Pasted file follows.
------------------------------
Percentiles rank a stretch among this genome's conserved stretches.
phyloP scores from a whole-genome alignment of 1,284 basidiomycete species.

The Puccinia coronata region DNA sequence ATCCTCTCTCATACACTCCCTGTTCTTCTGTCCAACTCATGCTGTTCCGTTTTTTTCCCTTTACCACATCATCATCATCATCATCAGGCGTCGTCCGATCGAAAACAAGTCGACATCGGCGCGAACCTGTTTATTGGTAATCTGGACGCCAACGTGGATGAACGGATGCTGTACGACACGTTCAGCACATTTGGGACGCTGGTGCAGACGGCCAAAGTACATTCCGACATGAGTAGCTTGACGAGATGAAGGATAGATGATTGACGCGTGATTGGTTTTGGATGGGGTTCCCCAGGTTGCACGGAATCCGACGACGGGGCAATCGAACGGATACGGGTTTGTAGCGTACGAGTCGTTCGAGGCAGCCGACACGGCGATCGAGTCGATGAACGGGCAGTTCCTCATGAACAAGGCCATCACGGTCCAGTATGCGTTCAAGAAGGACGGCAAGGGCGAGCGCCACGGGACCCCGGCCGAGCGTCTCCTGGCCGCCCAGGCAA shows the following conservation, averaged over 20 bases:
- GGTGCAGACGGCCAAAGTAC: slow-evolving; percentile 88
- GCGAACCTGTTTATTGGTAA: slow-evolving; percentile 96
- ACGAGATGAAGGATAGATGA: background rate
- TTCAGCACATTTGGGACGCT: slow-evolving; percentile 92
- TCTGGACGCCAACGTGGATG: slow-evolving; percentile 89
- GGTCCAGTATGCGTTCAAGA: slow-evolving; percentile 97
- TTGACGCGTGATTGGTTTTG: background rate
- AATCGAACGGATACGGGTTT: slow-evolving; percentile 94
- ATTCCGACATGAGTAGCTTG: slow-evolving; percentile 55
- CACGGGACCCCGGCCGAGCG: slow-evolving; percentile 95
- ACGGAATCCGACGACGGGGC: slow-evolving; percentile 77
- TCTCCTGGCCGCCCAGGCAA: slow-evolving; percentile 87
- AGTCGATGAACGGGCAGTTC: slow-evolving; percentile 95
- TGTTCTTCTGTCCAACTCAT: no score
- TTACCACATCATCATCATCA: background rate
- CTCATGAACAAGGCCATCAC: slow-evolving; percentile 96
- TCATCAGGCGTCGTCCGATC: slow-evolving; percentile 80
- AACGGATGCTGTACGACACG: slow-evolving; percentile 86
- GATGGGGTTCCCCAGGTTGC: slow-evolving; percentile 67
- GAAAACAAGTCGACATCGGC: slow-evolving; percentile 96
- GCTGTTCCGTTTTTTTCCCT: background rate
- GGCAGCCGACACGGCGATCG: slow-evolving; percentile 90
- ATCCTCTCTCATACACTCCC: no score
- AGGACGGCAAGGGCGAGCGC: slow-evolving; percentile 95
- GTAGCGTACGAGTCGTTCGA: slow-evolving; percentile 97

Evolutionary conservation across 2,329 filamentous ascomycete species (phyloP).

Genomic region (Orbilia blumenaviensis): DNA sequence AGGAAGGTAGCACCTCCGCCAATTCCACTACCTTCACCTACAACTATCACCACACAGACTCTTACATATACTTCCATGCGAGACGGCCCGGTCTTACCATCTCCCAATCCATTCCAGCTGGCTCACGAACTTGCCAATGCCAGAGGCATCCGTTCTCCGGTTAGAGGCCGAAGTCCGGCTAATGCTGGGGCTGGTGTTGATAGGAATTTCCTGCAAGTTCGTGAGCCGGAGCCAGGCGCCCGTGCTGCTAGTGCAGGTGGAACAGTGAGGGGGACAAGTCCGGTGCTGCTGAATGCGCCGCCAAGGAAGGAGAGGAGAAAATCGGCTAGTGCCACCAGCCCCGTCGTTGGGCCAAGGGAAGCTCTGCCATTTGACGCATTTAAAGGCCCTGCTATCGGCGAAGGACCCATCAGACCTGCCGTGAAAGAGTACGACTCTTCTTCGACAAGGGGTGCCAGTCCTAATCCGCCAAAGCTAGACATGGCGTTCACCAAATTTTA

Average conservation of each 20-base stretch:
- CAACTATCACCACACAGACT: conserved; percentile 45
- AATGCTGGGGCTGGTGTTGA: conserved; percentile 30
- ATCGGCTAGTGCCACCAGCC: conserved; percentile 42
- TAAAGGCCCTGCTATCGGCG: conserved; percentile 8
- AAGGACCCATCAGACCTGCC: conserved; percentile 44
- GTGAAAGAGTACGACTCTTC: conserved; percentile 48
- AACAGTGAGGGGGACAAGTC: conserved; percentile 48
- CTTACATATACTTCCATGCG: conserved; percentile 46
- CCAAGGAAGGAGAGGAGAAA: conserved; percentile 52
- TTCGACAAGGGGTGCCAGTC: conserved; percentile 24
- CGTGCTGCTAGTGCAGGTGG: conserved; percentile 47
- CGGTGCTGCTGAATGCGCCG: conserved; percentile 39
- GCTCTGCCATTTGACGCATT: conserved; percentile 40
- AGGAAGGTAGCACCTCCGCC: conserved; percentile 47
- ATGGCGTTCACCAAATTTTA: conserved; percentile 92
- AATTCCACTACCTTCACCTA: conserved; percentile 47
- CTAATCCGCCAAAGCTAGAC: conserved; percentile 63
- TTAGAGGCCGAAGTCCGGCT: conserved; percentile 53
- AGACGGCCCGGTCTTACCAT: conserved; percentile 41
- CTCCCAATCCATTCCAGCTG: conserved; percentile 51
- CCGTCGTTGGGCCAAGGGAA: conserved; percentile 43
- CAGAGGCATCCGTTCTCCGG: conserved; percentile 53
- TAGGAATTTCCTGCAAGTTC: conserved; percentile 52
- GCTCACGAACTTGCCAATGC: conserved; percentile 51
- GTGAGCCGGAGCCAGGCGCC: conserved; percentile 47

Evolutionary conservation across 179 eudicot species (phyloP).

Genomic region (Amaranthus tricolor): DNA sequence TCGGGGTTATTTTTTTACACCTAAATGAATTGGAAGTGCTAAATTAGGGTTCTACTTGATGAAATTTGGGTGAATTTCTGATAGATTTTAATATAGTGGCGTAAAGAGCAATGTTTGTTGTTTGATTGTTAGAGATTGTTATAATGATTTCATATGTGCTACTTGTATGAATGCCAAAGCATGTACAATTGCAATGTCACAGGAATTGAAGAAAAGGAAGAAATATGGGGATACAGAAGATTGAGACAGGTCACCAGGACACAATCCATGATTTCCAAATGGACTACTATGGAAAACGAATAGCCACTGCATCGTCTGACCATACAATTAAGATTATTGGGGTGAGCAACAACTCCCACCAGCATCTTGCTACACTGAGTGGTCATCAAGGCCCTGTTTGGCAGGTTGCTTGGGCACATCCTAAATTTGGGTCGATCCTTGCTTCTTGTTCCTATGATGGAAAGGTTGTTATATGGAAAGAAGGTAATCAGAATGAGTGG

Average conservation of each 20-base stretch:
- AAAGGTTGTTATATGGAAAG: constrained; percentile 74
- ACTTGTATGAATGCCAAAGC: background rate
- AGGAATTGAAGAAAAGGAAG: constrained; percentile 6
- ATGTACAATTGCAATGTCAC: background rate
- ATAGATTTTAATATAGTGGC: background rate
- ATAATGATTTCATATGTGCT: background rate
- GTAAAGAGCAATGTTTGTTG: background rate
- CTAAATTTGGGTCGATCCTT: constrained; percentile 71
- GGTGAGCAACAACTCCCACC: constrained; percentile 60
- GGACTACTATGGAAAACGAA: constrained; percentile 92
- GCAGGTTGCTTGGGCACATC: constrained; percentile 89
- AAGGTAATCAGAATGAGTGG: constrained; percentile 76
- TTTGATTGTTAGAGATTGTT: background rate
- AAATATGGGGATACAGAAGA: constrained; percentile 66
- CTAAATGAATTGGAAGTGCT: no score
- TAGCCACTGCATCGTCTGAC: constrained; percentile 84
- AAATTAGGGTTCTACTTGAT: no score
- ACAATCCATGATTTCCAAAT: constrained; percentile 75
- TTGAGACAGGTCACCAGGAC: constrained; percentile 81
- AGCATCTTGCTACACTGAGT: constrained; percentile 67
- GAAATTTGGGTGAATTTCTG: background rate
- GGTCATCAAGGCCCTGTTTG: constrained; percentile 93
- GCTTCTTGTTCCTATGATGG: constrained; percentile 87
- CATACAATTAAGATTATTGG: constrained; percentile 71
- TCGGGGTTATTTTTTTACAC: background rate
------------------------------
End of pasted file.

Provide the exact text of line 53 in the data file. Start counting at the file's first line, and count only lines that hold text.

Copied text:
- CAGAGGCATCCGTTCTCCGG: conserved; percentile 53